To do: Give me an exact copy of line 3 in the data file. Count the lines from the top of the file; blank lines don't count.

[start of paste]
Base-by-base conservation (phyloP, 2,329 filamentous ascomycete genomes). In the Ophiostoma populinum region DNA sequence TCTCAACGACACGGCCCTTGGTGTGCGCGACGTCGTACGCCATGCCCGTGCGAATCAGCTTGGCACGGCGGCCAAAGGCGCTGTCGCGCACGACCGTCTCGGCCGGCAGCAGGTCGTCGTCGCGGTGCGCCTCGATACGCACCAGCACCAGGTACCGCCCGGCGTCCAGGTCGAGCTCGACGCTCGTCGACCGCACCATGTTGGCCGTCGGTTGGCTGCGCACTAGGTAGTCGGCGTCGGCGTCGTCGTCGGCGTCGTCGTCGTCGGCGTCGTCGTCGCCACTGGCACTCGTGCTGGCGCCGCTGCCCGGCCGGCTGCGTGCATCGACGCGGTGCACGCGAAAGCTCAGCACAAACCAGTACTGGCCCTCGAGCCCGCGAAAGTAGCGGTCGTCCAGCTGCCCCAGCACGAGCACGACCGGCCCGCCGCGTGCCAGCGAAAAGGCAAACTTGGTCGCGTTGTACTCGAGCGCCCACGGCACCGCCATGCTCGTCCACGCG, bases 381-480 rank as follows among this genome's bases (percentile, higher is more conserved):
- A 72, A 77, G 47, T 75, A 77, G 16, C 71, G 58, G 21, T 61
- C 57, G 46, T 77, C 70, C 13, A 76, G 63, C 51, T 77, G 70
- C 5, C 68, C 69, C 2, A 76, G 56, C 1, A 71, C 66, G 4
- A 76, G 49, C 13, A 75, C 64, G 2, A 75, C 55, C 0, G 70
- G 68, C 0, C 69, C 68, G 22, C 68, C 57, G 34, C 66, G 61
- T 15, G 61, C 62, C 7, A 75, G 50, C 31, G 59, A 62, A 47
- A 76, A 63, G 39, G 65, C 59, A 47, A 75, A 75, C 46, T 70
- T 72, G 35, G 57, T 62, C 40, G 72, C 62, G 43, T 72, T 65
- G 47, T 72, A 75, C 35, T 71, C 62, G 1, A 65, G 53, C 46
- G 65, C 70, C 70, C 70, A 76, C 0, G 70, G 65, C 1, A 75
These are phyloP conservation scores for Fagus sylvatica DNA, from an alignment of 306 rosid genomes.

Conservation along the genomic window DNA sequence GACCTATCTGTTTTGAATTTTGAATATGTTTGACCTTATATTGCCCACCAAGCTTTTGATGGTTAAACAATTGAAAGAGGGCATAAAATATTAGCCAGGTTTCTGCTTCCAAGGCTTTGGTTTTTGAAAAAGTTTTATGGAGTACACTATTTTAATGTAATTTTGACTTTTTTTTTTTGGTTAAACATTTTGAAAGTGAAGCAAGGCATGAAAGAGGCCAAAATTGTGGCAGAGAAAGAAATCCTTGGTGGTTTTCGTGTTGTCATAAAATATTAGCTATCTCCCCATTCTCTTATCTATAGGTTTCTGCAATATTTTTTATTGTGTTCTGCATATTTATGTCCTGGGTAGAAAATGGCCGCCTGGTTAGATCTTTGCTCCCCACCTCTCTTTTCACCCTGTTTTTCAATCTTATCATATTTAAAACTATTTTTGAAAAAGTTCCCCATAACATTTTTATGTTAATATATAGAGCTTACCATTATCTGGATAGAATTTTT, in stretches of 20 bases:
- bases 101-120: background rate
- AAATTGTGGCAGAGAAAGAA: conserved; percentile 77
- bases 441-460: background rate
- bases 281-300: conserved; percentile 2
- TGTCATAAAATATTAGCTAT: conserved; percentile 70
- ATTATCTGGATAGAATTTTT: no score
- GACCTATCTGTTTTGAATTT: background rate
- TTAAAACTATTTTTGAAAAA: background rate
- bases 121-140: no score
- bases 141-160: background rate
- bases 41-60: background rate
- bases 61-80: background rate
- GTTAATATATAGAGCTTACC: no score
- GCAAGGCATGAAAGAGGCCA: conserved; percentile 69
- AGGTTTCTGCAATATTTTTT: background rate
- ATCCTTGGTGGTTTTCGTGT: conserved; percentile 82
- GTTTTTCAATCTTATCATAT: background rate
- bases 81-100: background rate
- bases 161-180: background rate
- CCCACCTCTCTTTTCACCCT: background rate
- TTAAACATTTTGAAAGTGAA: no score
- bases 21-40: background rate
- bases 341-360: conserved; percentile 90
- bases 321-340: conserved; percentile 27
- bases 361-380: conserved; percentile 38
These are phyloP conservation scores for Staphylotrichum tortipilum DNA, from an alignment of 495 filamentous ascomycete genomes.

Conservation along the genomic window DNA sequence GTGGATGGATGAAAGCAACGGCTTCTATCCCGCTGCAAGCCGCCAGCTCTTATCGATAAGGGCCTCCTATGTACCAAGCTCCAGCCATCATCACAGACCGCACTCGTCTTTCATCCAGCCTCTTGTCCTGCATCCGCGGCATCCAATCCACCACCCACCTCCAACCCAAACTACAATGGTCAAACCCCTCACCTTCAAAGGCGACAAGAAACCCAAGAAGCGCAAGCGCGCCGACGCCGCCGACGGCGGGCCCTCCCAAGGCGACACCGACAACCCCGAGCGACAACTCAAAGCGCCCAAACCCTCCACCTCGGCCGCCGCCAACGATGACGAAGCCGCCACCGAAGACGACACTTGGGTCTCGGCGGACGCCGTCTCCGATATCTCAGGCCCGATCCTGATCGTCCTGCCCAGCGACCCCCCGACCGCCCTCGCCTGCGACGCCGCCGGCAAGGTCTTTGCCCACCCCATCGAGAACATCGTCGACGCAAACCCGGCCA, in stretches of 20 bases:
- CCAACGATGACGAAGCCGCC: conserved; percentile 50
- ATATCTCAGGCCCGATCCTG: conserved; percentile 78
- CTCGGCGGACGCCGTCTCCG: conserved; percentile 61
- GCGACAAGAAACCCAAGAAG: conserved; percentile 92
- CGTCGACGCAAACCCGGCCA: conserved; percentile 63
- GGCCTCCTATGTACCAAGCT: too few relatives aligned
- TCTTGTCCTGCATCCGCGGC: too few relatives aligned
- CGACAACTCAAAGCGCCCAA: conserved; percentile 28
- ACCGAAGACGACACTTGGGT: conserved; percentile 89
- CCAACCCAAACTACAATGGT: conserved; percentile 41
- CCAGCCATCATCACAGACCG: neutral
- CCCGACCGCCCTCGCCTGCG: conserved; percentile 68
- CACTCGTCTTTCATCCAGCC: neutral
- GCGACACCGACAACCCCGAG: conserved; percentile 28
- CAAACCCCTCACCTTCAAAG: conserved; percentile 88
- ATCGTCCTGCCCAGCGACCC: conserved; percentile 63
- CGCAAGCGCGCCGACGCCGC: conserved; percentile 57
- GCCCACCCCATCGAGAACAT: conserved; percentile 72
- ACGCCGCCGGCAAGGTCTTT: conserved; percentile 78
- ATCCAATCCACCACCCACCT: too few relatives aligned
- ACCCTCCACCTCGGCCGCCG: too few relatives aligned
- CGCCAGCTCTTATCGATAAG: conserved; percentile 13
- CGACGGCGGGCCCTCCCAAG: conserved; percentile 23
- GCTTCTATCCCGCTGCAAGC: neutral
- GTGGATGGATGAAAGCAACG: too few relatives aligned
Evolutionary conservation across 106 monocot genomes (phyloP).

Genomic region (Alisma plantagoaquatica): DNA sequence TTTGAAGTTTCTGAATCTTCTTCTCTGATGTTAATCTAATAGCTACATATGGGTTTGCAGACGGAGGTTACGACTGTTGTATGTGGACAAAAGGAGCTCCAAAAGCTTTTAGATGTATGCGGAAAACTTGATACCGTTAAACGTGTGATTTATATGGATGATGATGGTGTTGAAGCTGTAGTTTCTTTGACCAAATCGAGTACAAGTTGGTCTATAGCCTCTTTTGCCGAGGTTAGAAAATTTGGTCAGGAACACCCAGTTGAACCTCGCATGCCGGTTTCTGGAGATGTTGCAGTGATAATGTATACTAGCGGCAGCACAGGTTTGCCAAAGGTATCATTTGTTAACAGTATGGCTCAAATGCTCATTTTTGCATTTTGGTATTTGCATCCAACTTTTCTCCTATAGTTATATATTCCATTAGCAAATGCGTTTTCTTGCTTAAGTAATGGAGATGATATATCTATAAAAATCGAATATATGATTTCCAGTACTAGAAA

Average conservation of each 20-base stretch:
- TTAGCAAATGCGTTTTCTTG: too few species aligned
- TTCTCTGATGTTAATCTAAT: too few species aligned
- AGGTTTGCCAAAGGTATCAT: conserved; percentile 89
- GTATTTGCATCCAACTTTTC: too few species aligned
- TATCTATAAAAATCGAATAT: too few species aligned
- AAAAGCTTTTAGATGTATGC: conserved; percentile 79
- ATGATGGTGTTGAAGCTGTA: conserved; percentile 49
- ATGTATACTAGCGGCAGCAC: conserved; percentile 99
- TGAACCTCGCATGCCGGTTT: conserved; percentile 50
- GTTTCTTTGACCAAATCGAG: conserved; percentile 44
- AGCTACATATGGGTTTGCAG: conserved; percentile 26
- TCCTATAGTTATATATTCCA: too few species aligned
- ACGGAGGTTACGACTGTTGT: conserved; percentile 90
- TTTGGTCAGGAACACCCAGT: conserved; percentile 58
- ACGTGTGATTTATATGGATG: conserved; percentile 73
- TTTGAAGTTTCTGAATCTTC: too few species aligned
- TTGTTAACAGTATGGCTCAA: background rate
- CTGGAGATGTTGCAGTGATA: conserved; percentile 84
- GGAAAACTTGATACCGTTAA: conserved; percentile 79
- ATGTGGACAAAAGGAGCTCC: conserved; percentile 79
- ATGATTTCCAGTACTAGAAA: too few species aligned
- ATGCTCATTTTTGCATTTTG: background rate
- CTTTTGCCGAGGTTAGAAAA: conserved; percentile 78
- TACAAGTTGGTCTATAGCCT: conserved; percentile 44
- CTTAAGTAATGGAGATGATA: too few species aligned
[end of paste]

- C 57, G 46, T 77, C 70, C 13, A 76, G 63, C 51, T 77, G 70